Pokemon Go cheaters receive lifetime bans

Game developer Niantic clamps down on third-party apps accused of 'breaking' the game

(Image credit: Yoshikazu Tsuno/Getty Images)

Pokemon Go: When is it coming to the UK and why is it causing chaos?

11 June

What is Pokemon Go?

Pokemon Go is a new free-to-download mobile game available on iOS and Android devices that is taking mobile app stores by storm. The game relies on the Pokemon series's themes of exploration – capturing and battling – but the technology within your smartphone introduces a new way to do it.

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Go tracks your location and places you as an avatar on a real world map, so to hunt down Pokemon and find other features like PokeStops and gyms, you need to move around in the real world – in your neighbourhood and further afield – alongside others doing exactly the same.

When a player encounters a Pokemon, it can be caught in augmented reality – the phone's camera places the creature in the real world via your device's screen.

As The Wrap explains, the potentially huge scale of the game combined with its already large player base means that the virtual scavenger hunt has become a sort of "universal icebreaker" – players routinely bump into each other at places of interest, and "it's an excuse to talk to people and make new acquaintances".

It is, however, also causing problems.

Why is it causing carnage?

The mixed reality aspect of the game has led to some early, unintended consequences. Criminals have been exploiting the game and its players, and the players themselves have become a nuisance in the minds of many.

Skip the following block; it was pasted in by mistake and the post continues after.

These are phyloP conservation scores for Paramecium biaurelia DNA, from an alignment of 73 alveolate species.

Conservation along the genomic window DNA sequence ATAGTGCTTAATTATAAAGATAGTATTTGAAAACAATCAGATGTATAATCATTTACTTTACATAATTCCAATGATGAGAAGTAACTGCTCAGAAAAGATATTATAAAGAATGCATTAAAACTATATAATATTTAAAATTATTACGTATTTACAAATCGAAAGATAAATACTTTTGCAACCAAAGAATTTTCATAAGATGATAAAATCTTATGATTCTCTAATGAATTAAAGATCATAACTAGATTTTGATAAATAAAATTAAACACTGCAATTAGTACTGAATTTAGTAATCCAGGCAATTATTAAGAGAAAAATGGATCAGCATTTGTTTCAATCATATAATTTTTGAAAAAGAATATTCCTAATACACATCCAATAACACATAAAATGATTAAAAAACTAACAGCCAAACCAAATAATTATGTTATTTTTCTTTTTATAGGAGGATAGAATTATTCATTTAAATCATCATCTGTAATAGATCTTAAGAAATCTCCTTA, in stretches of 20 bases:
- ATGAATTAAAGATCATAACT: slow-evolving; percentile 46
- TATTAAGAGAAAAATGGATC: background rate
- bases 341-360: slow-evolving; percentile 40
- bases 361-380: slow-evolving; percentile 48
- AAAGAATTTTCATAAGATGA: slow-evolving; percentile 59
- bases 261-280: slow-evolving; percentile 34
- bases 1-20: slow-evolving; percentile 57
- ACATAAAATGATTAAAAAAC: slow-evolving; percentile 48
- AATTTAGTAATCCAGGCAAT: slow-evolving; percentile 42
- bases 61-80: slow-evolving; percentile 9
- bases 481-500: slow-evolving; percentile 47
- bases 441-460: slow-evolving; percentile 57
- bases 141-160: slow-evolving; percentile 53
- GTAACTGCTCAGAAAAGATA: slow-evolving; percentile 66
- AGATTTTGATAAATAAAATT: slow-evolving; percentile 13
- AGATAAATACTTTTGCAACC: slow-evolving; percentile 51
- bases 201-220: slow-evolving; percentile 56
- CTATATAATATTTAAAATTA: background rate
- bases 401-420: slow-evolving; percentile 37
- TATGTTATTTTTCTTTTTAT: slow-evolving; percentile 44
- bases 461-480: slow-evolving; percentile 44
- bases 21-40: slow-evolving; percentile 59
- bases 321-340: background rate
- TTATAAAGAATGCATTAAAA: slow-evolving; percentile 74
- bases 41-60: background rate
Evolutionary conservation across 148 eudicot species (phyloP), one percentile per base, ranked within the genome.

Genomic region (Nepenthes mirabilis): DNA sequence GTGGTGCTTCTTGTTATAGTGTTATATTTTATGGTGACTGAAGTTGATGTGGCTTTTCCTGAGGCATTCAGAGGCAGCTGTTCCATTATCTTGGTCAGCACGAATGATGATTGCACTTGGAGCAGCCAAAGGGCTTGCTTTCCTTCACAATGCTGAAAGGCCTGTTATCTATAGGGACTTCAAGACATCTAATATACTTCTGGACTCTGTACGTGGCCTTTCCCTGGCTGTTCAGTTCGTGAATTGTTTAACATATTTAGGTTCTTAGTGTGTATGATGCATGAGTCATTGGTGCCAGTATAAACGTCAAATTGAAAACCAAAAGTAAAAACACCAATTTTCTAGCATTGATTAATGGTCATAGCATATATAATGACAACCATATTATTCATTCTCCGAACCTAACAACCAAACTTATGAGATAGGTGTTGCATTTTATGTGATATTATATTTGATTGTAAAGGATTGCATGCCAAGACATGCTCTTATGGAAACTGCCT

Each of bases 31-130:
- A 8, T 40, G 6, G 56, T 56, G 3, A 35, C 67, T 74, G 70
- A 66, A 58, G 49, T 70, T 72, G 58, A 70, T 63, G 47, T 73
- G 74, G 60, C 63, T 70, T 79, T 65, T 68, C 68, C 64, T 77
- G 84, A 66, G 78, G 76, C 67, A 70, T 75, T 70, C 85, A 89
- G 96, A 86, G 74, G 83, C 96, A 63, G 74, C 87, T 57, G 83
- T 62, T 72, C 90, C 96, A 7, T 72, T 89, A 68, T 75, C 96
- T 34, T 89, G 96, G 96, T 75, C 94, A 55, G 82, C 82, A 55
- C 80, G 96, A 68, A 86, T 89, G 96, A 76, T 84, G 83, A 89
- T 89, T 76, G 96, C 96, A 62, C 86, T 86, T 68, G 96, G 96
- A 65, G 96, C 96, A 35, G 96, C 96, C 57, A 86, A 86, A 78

The Guardian reports on two of the most high profile incidents so far – an instance where armed robbers used the app's geolocation function to lure victims into a trap, and another instance where a 19-year-old girl was led to a dead body in a river, while trying to catch a water Pokemon.

Players are also turning up in unwelcome places. As The Independent points out, one homeowner has been suffering waves of wannabe Pokemon trainers loitering outside his property after his house was mistakenly labelled as a powerful Pokemon gym.

The paper says that in places with strong private property laws, trespassing could become a problem with potentially "deadly consequences" for players.

The Sun has picked up on some of the teething problems the game is experiencing. People are injuring themselves, for example, by paying more attention to their pocket monsters than their surroundings, and the game has become a nuisance for public services marked out as key locations, such as an Australian police station inundated by players.

When is it coming to the UK?

Niantic, the game's developers, have announced that an official UK release of the game is being delayed until the company is confident that it will launch and play smoothly for all who download it.

Presently the game is out in the US and Australia, but it has become a victim of its own success. It only launched on July 6 but it has become wildly popular – so popular that the overwhelming number of players is actually breaking the game.

The many people wanting to catch Pokemon in the real world through their phones is causing the game's servers to crash. Many players who have downloaded it in the US and Australia can't play at all – instead they receive an error message.

If you're still determined to play, The Independent says it's possible to get your hands on the game now if you use an iPhone. By signing out of your Apple ID and changing language and region to US on settings, it will bring up the US version of the app store when launched, allowing you to download the app right now.

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